Thursday, 3 March 2016

Why async/await locks

I recently wrote a piece of asynchronous code using async/await. This piece of code also had to lock a shared resource. This shared resource would be retrieved via await GetSharedResourceAsync();
I got asked why i used a SemaphoreSlim and await WaitAsync(); and not a classic lock(){}


For simplicity I'll break down the lock to what it really is: a Monitor.Enter/Monitor.Exit in a try/finally and then get rid of the try finallys' to have small concise examples.

So basically we need to compare:

await DoSomethingAsync();


await _asyncSemaphore.WaitAsync();
await DoSomethingAsync();

where _asyncSemaphore is Microsoft's SemaphoreSlim although there are other implementations as well, outside MS.

Well the answer is quite simple really, Monitor.Enter/Monitor.Exit must be called by the same thread (or get a SynchronizationLockException). await DoSomething(), however, makes no guarantees that the returned task will resume in the same thread.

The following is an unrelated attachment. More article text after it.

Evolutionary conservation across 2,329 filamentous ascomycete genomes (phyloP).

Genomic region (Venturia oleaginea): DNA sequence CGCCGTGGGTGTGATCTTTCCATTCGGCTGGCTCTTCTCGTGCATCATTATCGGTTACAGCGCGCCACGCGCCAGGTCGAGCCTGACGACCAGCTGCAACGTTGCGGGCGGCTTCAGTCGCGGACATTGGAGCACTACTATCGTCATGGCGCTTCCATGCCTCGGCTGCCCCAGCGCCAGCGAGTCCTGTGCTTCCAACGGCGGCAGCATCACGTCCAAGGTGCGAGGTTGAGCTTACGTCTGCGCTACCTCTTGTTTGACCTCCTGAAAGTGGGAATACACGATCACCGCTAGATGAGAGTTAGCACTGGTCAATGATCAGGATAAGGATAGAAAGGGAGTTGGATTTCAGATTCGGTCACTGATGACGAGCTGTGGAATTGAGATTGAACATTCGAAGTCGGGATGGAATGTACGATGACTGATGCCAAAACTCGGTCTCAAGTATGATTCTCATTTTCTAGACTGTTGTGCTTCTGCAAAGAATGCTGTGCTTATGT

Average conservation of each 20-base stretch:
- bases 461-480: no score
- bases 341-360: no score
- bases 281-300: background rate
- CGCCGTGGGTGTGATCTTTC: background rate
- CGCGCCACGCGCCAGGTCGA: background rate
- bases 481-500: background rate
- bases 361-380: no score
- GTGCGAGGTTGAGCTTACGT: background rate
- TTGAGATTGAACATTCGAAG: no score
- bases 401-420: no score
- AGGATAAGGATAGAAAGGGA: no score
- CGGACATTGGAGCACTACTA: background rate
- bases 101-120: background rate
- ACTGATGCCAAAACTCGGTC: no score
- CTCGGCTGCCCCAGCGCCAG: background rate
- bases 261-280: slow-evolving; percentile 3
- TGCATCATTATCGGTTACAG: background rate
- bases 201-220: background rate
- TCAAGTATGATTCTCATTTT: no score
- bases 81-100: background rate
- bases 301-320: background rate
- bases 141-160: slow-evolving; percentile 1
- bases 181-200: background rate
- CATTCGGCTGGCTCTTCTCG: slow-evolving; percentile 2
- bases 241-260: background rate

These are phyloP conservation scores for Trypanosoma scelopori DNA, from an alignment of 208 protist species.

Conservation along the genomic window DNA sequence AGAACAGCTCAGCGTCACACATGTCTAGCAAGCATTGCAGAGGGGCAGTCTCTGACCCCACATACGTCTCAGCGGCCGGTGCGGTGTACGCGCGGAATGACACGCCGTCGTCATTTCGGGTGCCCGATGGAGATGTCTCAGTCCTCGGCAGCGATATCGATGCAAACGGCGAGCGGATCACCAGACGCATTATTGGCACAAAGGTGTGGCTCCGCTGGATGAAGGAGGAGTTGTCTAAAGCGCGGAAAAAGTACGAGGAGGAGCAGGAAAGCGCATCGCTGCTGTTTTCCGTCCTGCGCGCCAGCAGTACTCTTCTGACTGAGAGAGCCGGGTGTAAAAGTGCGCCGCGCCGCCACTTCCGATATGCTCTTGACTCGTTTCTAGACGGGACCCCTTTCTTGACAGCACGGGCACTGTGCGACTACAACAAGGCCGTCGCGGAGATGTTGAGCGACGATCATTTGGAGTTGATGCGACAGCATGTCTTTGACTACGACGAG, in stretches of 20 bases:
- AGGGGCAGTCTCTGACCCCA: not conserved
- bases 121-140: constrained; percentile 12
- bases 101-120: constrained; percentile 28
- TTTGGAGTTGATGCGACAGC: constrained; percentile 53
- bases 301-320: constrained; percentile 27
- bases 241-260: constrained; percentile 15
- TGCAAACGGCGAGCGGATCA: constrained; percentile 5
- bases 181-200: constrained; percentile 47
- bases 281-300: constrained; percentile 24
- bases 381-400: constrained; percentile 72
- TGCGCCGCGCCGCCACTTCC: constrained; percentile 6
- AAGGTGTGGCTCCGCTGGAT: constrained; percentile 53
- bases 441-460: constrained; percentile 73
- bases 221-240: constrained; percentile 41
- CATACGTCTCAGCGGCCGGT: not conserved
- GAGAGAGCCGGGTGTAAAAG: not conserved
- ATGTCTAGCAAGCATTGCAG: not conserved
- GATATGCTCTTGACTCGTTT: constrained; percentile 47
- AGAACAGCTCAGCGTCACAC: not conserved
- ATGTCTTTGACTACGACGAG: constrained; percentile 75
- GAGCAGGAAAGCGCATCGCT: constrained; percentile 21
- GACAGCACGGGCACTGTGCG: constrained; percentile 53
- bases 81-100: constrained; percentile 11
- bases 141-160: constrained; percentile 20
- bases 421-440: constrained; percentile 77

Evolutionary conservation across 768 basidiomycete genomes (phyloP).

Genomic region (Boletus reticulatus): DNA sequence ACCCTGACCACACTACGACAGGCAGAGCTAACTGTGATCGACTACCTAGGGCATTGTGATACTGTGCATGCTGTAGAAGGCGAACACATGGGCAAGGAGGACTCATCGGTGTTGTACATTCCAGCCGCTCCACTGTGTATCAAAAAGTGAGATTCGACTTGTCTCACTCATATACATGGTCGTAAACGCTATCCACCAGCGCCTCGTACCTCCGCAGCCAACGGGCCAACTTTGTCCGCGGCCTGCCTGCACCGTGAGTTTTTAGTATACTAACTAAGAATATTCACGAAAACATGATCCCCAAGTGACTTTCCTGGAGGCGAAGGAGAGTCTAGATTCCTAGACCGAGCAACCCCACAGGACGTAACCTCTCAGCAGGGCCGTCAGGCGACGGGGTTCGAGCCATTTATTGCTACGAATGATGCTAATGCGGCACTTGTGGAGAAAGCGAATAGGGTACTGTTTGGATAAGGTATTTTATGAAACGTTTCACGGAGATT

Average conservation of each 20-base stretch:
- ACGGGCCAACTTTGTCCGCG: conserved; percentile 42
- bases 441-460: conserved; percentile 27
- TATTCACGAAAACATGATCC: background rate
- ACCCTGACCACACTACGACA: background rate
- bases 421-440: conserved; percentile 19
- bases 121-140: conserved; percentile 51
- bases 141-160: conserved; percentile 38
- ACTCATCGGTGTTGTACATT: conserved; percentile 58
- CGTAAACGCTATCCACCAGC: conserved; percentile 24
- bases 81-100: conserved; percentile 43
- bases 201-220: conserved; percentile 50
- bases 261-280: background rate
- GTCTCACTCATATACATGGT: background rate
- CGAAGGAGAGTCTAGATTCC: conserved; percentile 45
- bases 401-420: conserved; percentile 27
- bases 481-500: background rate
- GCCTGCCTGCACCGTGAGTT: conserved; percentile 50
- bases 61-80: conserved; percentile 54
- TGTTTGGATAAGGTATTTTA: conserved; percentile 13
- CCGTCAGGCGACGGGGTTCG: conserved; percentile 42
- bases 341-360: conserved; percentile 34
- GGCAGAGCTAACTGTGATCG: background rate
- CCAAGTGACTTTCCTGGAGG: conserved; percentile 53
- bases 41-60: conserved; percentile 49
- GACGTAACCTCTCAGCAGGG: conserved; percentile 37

Additionally, if someone up the parent call chain uses ConfigureAwait(false) then the child tasks are explicitly prevented from capturing the SynchronizationContext. If you are absolutely sure that ConfigureAwait(false) is not used and a SynchronizationContext is in place then you could safely use a synchronous lock spanning an async operation.

On the other hand,

await _awaitableSyncPrimitive.WaitAsync();
DoSomething(); //sync

is safe, but then again, in that case, so is lock(){}.